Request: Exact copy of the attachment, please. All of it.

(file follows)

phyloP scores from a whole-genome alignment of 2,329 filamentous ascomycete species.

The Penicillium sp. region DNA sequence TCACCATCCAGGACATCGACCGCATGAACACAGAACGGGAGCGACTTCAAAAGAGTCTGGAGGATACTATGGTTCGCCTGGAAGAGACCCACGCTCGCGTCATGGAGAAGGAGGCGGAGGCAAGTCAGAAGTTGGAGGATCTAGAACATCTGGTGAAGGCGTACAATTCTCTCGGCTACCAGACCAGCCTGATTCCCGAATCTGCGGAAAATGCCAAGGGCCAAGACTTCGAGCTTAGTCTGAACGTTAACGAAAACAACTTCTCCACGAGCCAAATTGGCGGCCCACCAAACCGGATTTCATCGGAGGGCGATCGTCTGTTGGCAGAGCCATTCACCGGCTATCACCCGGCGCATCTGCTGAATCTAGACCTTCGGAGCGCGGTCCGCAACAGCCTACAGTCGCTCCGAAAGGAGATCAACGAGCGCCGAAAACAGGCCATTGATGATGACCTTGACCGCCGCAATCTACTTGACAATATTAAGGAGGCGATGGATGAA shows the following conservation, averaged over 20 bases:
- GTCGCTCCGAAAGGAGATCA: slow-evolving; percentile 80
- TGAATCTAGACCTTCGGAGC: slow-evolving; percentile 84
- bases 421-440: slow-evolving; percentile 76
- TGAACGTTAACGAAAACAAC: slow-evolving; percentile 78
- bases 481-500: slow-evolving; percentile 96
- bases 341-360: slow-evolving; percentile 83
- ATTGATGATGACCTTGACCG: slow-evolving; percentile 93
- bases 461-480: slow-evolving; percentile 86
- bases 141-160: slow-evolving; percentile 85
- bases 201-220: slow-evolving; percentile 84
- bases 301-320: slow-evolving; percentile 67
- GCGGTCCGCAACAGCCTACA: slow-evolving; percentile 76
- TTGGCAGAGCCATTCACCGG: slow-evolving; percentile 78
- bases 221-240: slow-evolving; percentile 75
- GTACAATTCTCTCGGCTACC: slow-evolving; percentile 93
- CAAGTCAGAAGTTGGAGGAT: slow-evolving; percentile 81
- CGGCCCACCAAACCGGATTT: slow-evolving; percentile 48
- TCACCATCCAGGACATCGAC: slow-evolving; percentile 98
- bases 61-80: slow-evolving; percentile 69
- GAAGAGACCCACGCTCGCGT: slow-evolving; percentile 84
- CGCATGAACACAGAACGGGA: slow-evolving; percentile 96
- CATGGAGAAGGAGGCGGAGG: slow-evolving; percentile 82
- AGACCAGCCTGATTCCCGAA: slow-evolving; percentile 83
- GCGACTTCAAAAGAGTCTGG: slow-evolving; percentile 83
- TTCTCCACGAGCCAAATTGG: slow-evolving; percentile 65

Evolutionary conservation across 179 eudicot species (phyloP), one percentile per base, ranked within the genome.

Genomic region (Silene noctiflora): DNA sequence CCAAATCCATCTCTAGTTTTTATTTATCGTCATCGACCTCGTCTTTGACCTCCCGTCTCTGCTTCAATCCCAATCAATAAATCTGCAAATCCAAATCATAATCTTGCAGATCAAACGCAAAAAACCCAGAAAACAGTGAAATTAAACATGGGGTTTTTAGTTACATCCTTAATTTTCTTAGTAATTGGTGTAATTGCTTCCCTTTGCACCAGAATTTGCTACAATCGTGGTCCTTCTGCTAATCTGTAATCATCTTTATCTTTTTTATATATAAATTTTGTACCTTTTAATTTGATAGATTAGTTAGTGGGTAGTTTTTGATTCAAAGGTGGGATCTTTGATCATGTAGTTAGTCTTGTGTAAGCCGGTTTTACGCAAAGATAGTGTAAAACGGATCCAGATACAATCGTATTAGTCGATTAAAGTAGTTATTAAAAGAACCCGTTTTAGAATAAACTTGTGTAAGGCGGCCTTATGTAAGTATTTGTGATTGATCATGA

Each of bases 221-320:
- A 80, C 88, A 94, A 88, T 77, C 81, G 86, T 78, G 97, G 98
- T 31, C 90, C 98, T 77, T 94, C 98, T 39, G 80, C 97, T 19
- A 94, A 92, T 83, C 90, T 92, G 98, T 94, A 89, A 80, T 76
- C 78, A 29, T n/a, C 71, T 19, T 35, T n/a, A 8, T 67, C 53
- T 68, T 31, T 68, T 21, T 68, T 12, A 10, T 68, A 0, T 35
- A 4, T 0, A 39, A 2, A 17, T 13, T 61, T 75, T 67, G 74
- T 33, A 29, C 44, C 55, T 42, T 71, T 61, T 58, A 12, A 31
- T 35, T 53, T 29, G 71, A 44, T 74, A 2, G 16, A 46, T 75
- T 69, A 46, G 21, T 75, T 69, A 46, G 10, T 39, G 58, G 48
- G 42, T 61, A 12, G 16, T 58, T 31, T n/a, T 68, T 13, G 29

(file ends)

phyloP scores from a whole-genome alignment of 2,329 filamentous ascomycete species.

The Penicillium sp. region DNA sequence TCACCATCCAGGACATCGACCGCATGAACACAGAACGGGAGCGACTTCAAAAGAGTCTGGAGGATACTATGGTTCGCCTGGAAGAGACCCACGCTCGCGTCATGGAGAAGGAGGCGGAGGCAAGTCAGAAGTTGGAGGATCTAGAACATCTGGTGAAGGCGTACAATTCTCTCGGCTACCAGACCAGCCTGATTCCCGAATCTGCGGAAAATGCCAAGGGCCAAGACTTCGAGCTTAGTCTGAACGTTAACGAAAACAACTTCTCCACGAGCCAAATTGGCGGCCCACCAAACCGGATTTCATCGGAGGGCGATCGTCTGTTGGCAGAGCCATTCACCGGCTATCACCCGGCGCATCTGCTGAATCTAGACCTTCGGAGCGCGGTCCGCAACAGCCTACAGTCGCTCCGAAAGGAGATCAACGAGCGCCGAAAACAGGCCATTGATGATGACCTTGACCGCCGCAATCTACTTGACAATATTAAGGAGGCGATGGATGAA shows the following conservation, averaged over 20 bases:
- GTCGCTCCGAAAGGAGATCA: slow-evolving; percentile 80
- TGAATCTAGACCTTCGGAGC: slow-evolving; percentile 84
- bases 421-440: slow-evolving; percentile 76
- TGAACGTTAACGAAAACAAC: slow-evolving; percentile 78
- bases 481-500: slow-evolving; percentile 96
- bases 341-360: slow-evolving; percentile 83
- ATTGATGATGACCTTGACCG: slow-evolving; percentile 93
- bases 461-480: slow-evolving; percentile 86
- bases 141-160: slow-evolving; percentile 85
- bases 201-220: slow-evolving; percentile 84
- bases 301-320: slow-evolving; percentile 67
- GCGGTCCGCAACAGCCTACA: slow-evolving; percentile 76
- TTGGCAGAGCCATTCACCGG: slow-evolving; percentile 78
- bases 221-240: slow-evolving; percentile 75
- GTACAATTCTCTCGGCTACC: slow-evolving; percentile 93
- CAAGTCAGAAGTTGGAGGAT: slow-evolving; percentile 81
- CGGCCCACCAAACCGGATTT: slow-evolving; percentile 48
- TCACCATCCAGGACATCGAC: slow-evolving; percentile 98
- bases 61-80: slow-evolving; percentile 69
- GAAGAGACCCACGCTCGCGT: slow-evolving; percentile 84
- CGCATGAACACAGAACGGGA: slow-evolving; percentile 96
- CATGGAGAAGGAGGCGGAGG: slow-evolving; percentile 82
- AGACCAGCCTGATTCCCGAA: slow-evolving; percentile 83
- GCGACTTCAAAAGAGTCTGG: slow-evolving; percentile 83
- TTCTCCACGAGCCAAATTGG: slow-evolving; percentile 65

Evolutionary conservation across 179 eudicot species (phyloP), one percentile per base, ranked within the genome.

Genomic region (Silene noctiflora): DNA sequence CCAAATCCATCTCTAGTTTTTATTTATCGTCATCGACCTCGTCTTTGACCTCCCGTCTCTGCTTCAATCCCAATCAATAAATCTGCAAATCCAAATCATAATCTTGCAGATCAAACGCAAAAAACCCAGAAAACAGTGAAATTAAACATGGGGTTTTTAGTTACATCCTTAATTTTCTTAGTAATTGGTGTAATTGCTTCCCTTTGCACCAGAATTTGCTACAATCGTGGTCCTTCTGCTAATCTGTAATCATCTTTATCTTTTTTATATATAAATTTTGTACCTTTTAATTTGATAGATTAGTTAGTGGGTAGTTTTTGATTCAAAGGTGGGATCTTTGATCATGTAGTTAGTCTTGTGTAAGCCGGTTTTACGCAAAGATAGTGTAAAACGGATCCAGATACAATCGTATTAGTCGATTAAAGTAGTTATTAAAAGAACCCGTTTTAGAATAAACTTGTGTAAGGCGGCCTTATGTAAGTATTTGTGATTGATCATGA

Each of bases 221-320:
- A 80, C 88, A 94, A 88, T 77, C 81, G 86, T 78, G 97, G 98
- T 31, C 90, C 98, T 77, T 94, C 98, T 39, G 80, C 97, T 19
- A 94, A 92, T 83, C 90, T 92, G 98, T 94, A 89, A 80, T 76
- C 78, A 29, T n/a, C 71, T 19, T 35, T n/a, A 8, T 67, C 53
- T 68, T 31, T 68, T 21, T 68, T 12, A 10, T 68, A 0, T 35
- A 4, T 0, A 39, A 2, A 17, T 13, T 61, T 75, T 67, G 74
- T 33, A 29, C 44, C 55, T 42, T 71, T 61, T 58, A 12, A 31
- T 35, T 53, T 29, G 71, A 44, T 74, A 2, G 16, A 46, T 75
- T 69, A 46, G 21, T 75, T 69, A 46, G 10, T 39, G 58, G 48
- G 42, T 61, A 12, G 16, T 58, T 31, T n/a, T 68, T 13, G 29